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I want to start a project, Scheme Cookbook, with a better license because an old cookbook, that is no longer available online, was licensed under LGPL, which requires the inclusion of the license with any use of the recipes.

How exactly does the license work on Stack Overflow (and other Stack Exchange sites)? I was reading the license and the terms of service (TOS), but I'm not exactly sure if I understand. The text is difficult to understand (especially since English is not my native language). From what I do understand, the license protects the case where someone wants to create a clone of Stack Overflow and the TOS says that the user can only do that for non-commercial or personal projects. Did I understand it right?

Can I take code snippets (not that many) for the Scheme language and license it with a different license like CC0 or do I need to license them with CC-BY-SA?

Is this a good place to ask this? Or should I ask on Law Stack Exchange?

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  • (What is a "Cookbook" in this context? E.g., is it more than a document?) – P.Mort. - forgot Clay Shirky_q May 28 at 7:59
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    @P.Mort.-forgotClayShirky_q like any programming language cookbook like Python Cookbook, you have a site that shows problems and how to solve them with code. – jcubic May 28 at 10:54
  • The CC BY-SA summary info is available in many languages: creativecommons.org/licenses/by-sa/4.0 and so is the actual license: creativecommons.org/licenses/by-sa/4.0/legalcode It's a Good Idea to try to understand the summary. It may be difficult to fully understand the actual license if you aren't a lawyer... – PM 2Ring May 28 at 17:32
  • @PM2Ring you're right but StackOverflow don't use just the license it's combined with Term of Service. – jcubic May 29 at 14:00
  • @jcubic That's true. The ToS covers what Stack Overflow can do with the content we submit, and what we can & can't do with it after it's submitted. But the license applies to anyone who wants to use our content, including Stack Overflow itself. You mentioned you're not a native English speaker, so I pointed out that the license texts are available in many languages. It's important for us to understand that license since we're publishing content under it. It's even more important to understand it if we want to re-use the content posted by others, and that includes stuff we copy & paste here. – PM 2Ring May 29 at 14:47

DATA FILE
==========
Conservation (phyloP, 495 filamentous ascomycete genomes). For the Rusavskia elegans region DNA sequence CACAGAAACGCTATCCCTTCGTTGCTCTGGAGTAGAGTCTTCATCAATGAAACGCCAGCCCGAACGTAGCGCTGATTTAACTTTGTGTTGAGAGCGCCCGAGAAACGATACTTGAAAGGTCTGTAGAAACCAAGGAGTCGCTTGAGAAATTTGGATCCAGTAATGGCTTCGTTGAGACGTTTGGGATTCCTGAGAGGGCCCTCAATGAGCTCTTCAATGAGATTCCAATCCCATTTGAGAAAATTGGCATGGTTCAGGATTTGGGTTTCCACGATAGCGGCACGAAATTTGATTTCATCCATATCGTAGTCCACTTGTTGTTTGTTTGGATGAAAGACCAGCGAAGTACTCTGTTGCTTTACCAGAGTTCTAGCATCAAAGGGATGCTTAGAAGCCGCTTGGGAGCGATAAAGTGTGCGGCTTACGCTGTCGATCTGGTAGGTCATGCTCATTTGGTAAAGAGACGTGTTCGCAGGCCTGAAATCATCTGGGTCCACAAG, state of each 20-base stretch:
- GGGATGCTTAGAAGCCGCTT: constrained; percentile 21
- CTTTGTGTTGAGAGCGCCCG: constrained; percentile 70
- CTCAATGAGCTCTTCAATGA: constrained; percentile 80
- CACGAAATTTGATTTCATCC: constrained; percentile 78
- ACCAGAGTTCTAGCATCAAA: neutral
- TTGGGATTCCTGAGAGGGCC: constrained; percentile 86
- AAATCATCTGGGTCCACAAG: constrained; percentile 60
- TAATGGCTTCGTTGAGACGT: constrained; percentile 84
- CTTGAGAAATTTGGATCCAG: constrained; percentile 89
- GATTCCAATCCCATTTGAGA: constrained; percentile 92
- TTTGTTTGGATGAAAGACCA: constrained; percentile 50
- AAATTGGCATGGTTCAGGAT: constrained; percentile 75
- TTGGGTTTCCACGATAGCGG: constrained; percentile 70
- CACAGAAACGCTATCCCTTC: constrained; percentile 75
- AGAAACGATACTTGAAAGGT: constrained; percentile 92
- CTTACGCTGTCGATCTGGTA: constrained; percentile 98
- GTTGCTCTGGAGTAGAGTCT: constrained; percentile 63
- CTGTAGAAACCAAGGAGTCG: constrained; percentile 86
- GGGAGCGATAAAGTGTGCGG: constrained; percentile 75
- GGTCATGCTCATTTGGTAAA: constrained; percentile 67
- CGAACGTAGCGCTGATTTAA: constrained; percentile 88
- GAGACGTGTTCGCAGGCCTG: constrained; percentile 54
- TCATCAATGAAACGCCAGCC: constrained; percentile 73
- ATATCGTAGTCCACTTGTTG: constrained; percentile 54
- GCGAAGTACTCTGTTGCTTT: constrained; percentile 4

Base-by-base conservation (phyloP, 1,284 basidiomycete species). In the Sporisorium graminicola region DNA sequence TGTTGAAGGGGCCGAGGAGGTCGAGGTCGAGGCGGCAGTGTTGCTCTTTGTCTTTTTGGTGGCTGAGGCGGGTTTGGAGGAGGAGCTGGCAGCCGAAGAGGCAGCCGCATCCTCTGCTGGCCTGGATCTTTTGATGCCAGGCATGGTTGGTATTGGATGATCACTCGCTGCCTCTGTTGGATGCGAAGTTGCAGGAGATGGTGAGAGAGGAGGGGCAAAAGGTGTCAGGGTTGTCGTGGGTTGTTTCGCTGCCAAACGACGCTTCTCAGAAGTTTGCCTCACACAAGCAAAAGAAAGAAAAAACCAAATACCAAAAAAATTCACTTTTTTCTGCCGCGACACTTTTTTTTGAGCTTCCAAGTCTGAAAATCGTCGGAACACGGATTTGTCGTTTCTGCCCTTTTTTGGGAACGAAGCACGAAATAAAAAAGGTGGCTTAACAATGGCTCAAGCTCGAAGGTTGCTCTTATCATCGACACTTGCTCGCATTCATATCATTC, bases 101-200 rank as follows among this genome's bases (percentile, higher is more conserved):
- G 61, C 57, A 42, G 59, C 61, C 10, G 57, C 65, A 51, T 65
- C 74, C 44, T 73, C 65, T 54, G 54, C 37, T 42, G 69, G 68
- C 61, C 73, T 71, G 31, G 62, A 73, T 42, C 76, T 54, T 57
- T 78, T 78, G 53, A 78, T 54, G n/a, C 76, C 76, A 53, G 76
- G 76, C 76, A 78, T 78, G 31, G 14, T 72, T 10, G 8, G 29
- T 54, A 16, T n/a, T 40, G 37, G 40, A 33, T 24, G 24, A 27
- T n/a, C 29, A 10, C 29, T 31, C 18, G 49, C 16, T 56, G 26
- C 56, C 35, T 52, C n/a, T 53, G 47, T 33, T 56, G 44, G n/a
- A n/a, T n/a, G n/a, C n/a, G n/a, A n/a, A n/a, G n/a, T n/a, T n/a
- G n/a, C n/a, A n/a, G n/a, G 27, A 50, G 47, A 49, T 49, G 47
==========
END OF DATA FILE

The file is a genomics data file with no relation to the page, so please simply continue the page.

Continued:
• You don't have to include the license text with every code snippet here, but you have to list all the places where you took code snippets from (see attribution requirements, usually there is some sort of leeway for convenience). In a printed book for example I guess that a long register at the end would also suffice. But better ask a lawyer before doing it. The license of your work has to be compatible with the used license here. Please note that licenses have versions and the content here is under different versions of CC-BY-SA, but they are all upwards compatible. – Trilarion Jun 2 at 12:11
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Is this a good place to ask this? Or should I ask on https://law.stackexchange.com/?

Either's fine, I think. I frequent both, so I'll take a crack at it.

From what I understand, the license is protection when someone will want to create a clone of Stack Overflow and the TOS says that the user can only do that for non-commercial or personal projects. Did I understand it right?

No, not quite. You might be thinking of a license like CC BY-NC, which restricts commercial use. Stack Exchange uses CC BY-SA, which allows commercial use. In fact, that's the only license Stack Exchange itself has to the content, and it's commercial.

Can I take code snippets (not that many) for the Scheme language and license it with a different license like CC0 or do I need to license them with CC-BY-SA?

No, you'll have to use CC BY-SA. That's the SA part: "ShareAlike." It means that, in their words, "[i]f you remix, transform, or build upon the material, you must distribute your contributions under the same license as the original." In other words, you must distribute the code (including any changes you make to it) under the same CC BY-SA license. You can't relicense it to CC0 or any other license. You also need to give appropriate credit, the details of which vary based on the version of the license. As the licensing page notes, the version used depends on when the content was posted.

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  • I was confused because the license is restricted by the Term of Service and it explicitly says about Subscribe Content and that you can't use it for commercial purposes. – jcubic May 28 at 10:52
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    @jcubic You've misread that sentence. It says that (emphasis added) "Any other downloading, copying, or storing of any public Network Content (other than Subscriber Content or content made available via the Stack Overflow API) for other than personal, noncommercial use is expressly prohibited without prior written permission from Stack Overflow or from the copyright holder identified in the copyright notice per the Creative Commons License." So it applies to everything except subscriber content and other content available via the API. – Ryan M May 28 at 10:55

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